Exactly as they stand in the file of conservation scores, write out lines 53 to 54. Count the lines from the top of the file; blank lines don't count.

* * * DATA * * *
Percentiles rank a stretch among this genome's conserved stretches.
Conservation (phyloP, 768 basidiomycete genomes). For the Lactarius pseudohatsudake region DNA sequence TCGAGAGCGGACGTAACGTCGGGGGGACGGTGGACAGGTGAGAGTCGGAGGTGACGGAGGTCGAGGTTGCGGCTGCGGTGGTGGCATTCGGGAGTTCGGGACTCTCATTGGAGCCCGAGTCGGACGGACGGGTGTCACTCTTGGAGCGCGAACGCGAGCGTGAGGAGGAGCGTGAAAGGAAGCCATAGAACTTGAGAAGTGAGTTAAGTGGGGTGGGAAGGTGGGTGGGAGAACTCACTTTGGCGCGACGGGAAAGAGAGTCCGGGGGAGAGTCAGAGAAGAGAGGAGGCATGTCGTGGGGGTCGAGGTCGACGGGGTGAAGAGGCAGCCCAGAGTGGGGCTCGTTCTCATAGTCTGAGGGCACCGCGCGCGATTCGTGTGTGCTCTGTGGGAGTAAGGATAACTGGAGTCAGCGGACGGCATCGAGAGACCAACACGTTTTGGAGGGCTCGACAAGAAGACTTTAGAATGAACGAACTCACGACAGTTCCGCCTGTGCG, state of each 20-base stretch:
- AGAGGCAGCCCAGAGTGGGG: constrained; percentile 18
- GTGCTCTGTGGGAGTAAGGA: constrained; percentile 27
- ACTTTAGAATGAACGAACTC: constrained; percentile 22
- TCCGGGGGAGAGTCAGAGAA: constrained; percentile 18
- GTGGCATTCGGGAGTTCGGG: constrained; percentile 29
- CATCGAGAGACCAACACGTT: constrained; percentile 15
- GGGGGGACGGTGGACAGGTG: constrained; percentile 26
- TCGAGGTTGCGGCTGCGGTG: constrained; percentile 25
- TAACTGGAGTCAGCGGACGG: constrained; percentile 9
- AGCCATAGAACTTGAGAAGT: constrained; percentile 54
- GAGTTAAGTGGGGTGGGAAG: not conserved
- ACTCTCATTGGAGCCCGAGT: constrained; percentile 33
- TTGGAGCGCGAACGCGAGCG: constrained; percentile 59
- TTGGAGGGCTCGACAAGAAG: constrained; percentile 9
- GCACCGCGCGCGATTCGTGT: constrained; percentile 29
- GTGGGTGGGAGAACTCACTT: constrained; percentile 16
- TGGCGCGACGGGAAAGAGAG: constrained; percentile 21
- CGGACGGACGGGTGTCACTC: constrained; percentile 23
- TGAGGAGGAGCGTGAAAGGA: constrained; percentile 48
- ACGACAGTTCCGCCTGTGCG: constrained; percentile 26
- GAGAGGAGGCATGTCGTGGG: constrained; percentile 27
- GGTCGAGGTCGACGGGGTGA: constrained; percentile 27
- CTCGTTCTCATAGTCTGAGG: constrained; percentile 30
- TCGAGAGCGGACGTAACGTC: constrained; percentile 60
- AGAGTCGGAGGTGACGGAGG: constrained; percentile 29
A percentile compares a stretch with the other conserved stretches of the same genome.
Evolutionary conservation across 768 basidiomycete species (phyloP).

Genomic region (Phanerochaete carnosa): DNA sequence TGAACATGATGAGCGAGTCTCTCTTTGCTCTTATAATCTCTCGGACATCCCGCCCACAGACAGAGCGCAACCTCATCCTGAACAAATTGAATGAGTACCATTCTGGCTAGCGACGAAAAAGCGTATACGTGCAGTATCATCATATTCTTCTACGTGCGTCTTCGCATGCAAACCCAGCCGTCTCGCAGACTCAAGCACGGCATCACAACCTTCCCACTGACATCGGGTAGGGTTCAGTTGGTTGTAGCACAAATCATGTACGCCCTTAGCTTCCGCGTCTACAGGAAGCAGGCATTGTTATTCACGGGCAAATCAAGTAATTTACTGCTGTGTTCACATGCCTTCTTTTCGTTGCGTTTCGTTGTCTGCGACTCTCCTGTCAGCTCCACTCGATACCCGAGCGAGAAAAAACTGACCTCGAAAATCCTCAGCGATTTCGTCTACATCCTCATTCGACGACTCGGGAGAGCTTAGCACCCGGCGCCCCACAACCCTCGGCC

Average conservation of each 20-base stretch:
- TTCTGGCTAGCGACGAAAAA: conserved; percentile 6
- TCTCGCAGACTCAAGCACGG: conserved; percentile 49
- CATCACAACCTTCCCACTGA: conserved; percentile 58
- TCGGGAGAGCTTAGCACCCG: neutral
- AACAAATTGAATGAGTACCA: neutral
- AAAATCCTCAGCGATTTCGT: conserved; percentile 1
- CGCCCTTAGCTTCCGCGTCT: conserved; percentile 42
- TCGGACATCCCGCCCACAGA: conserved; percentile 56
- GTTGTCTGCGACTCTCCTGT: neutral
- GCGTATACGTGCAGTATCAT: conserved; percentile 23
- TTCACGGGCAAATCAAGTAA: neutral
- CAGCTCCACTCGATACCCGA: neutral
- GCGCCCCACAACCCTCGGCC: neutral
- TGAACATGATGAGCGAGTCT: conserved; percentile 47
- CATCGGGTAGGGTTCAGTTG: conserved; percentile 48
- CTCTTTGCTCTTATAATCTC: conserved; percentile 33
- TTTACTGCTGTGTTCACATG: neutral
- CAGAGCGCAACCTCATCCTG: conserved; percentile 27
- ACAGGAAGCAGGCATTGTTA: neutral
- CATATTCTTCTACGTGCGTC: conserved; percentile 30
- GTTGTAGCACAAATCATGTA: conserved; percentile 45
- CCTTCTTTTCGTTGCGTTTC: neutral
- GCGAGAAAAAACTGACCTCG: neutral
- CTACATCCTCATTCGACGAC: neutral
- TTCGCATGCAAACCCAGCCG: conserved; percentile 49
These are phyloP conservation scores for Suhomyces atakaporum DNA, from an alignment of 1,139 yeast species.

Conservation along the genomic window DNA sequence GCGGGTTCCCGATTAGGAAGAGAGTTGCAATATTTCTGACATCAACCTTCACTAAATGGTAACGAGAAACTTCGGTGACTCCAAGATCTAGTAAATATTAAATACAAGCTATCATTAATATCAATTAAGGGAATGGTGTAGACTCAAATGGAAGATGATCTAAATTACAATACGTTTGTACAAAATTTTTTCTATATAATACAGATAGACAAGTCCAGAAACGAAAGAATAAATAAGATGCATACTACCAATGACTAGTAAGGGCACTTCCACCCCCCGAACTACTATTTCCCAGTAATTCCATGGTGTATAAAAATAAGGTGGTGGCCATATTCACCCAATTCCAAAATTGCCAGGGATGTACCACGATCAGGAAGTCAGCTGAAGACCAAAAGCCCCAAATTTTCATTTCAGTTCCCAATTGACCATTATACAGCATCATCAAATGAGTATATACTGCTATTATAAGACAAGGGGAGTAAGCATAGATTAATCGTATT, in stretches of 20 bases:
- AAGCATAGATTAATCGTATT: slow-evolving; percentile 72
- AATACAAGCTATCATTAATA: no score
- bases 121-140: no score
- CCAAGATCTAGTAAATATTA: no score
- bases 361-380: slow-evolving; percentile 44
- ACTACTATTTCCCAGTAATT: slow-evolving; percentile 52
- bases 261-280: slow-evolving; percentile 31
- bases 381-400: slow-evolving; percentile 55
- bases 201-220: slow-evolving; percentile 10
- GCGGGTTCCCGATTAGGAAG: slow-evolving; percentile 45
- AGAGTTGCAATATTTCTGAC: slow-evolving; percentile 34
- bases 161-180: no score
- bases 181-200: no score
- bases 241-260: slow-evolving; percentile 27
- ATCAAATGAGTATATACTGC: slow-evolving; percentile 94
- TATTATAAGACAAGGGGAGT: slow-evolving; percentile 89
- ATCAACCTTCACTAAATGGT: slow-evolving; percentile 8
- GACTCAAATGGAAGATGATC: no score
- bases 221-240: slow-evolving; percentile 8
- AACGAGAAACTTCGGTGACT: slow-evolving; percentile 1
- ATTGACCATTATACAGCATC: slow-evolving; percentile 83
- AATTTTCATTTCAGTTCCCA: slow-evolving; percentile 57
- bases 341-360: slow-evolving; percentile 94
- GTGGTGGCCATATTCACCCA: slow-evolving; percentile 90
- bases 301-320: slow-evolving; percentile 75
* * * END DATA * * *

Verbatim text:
- CCTTCTTTTCGTTGCGTTTC: neutral
- GCGAGAAAAAACTGACCTCG: neutral